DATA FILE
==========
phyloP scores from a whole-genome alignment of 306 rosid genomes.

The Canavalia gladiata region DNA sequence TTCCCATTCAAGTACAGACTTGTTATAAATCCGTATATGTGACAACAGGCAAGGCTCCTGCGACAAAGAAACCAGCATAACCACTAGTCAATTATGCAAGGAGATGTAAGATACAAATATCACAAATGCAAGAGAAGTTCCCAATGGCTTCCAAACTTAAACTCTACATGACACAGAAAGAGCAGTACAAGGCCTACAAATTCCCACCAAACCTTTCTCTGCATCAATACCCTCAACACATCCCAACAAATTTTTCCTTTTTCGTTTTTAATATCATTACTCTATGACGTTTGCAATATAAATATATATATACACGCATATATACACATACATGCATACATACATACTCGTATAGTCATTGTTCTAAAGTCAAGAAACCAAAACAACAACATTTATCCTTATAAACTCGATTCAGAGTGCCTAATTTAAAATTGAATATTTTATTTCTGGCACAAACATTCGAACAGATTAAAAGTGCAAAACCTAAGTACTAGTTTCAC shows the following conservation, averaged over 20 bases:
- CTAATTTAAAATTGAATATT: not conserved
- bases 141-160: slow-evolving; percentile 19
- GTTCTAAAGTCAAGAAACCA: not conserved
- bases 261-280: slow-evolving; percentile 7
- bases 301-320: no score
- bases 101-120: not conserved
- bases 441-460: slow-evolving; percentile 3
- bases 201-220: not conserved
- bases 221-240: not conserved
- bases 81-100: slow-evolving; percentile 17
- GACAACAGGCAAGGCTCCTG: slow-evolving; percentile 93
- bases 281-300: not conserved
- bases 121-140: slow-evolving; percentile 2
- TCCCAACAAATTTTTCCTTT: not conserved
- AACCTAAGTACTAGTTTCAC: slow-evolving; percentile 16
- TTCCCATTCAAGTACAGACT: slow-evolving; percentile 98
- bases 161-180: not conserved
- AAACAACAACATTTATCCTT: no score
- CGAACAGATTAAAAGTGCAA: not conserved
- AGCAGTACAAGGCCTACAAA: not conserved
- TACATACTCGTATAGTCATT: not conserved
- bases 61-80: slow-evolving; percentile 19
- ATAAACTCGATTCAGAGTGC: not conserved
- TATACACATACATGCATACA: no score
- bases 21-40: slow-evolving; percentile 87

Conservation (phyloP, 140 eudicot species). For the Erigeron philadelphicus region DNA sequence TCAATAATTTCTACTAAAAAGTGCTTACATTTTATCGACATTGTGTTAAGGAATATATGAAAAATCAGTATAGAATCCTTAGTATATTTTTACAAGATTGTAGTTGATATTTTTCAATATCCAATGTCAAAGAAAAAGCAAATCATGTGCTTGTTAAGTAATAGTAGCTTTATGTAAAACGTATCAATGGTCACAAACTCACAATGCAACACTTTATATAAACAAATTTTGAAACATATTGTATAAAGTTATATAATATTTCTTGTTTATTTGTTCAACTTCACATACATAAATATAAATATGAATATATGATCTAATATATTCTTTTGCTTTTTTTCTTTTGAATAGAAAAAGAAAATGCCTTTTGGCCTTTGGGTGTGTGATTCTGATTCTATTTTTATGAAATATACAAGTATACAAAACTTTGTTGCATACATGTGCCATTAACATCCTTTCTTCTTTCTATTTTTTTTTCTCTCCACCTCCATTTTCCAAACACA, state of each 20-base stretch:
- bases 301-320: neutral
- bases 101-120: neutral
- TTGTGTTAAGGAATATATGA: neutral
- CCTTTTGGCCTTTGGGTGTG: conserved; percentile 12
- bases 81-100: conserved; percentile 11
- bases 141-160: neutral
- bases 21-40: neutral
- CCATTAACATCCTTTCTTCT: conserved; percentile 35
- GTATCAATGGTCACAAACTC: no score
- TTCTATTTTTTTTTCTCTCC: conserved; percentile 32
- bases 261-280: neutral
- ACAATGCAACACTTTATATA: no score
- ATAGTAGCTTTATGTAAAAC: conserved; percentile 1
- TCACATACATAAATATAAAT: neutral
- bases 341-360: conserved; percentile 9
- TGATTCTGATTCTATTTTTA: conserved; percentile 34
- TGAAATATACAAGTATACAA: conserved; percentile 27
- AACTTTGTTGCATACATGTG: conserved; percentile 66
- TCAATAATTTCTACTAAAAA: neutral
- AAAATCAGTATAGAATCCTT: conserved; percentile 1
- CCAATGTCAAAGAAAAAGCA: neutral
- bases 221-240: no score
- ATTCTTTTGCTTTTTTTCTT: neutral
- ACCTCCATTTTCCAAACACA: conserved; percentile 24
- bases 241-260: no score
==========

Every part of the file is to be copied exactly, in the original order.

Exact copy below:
phyloP scores from a whole-genome alignment of 306 rosid genomes.

The Canavalia gladiata region DNA sequence TTCCCATTCAAGTACAGACTTGTTATAAATCCGTATATGTGACAACAGGCAAGGCTCCTGCGACAAAGAAACCAGCATAACCACTAGTCAATTATGCAAGGAGATGTAAGATACAAATATCACAAATGCAAGAGAAGTTCCCAATGGCTTCCAAACTTAAACTCTACATGACACAGAAAGAGCAGTACAAGGCCTACAAATTCCCACCAAACCTTTCTCTGCATCAATACCCTCAACACATCCCAACAAATTTTTCCTTTTTCGTTTTTAATATCATTACTCTATGACGTTTGCAATATAAATATATATATACACGCATATATACACATACATGCATACATACATACTCGTATAGTCATTGTTCTAAAGTCAAGAAACCAAAACAACAACATTTATCCTTATAAACTCGATTCAGAGTGCCTAATTTAAAATTGAATATTTTATTTCTGGCACAAACATTCGAACAGATTAAAAGTGCAAAACCTAAGTACTAGTTTCAC shows the following conservation, averaged over 20 bases:
- CTAATTTAAAATTGAATATT: not conserved
- bases 141-160: slow-evolving; percentile 19
- GTTCTAAAGTCAAGAAACCA: not conserved
- bases 261-280: slow-evolving; percentile 7
- bases 301-320: no score
- bases 101-120: not conserved
- bases 441-460: slow-evolving; percentile 3
- bases 201-220: not conserved
- bases 221-240: not conserved
- bases 81-100: slow-evolving; percentile 17
- GACAACAGGCAAGGCTCCTG: slow-evolving; percentile 93
- bases 281-300: not conserved
- bases 121-140: slow-evolving; percentile 2
- TCCCAACAAATTTTTCCTTT: not conserved
- AACCTAAGTACTAGTTTCAC: slow-evolving; percentile 16
- TTCCCATTCAAGTACAGACT: slow-evolving; percentile 98
- bases 161-180: not conserved
- AAACAACAACATTTATCCTT: no score
- CGAACAGATTAAAAGTGCAA: not conserved
- AGCAGTACAAGGCCTACAAA: not conserved
- TACATACTCGTATAGTCATT: not conserved
- bases 61-80: slow-evolving; percentile 19
- ATAAACTCGATTCAGAGTGC: not conserved
- TATACACATACATGCATACA: no score
- bases 21-40: slow-evolving; percentile 87

Conservation (phyloP, 140 eudicot species). For the Erigeron philadelphicus region DNA sequence TCAATAATTTCTACTAAAAAGTGCTTACATTTTATCGACATTGTGTTAAGGAATATATGAAAAATCAGTATAGAATCCTTAGTATATTTTTACAAGATTGTAGTTGATATTTTTCAATATCCAATGTCAAAGAAAAAGCAAATCATGTGCTTGTTAAGTAATAGTAGCTTTATGTAAAACGTATCAATGGTCACAAACTCACAATGCAACACTTTATATAAACAAATTTTGAAACATATTGTATAAAGTTATATAATATTTCTTGTTTATTTGTTCAACTTCACATACATAAATATAAATATGAATATATGATCTAATATATTCTTTTGCTTTTTTTCTTTTGAATAGAAAAAGAAAATGCCTTTTGGCCTTTGGGTGTGTGATTCTGATTCTATTTTTATGAAATATACAAGTATACAAAACTTTGTTGCATACATGTGCCATTAACATCCTTTCTTCTTTCTATTTTTTTTTCTCTCCACCTCCATTTTCCAAACACA, state of each 20-base stretch:
- bases 301-320: neutral
- bases 101-120: neutral
- TTGTGTTAAGGAATATATGA: neutral
- CCTTTTGGCCTTTGGGTGTG: conserved; percentile 12
- bases 81-100: conserved; percentile 11
- bases 141-160: neutral
- bases 21-40: neutral
- CCATTAACATCCTTTCTTCT: conserved; percentile 35
- GTATCAATGGTCACAAACTC: no score
- TTCTATTTTTTTTTCTCTCC: conserved; percentile 32
- bases 261-280: neutral
- ACAATGCAACACTTTATATA: no score
- ATAGTAGCTTTATGTAAAAC: conserved; percentile 1
- TCACATACATAAATATAAAT: neutral
- bases 341-360: conserved; percentile 9
- TGATTCTGATTCTATTTTTA: conserved; percentile 34
- TGAAATATACAAGTATACAA: conserved; percentile 27
- AACTTTGTTGCATACATGTG: conserved; percentile 66
- TCAATAATTTCTACTAAAAA: neutral
- AAAATCAGTATAGAATCCTT: conserved; percentile 1
- CCAATGTCAAAGAAAAAGCA: neutral
- bases 221-240: no score
- ATTCTTTTGCTTTTTTTCTT: neutral
- ACCTCCATTTTCCAAACACA: conserved; percentile 24
- bases 241-260: no score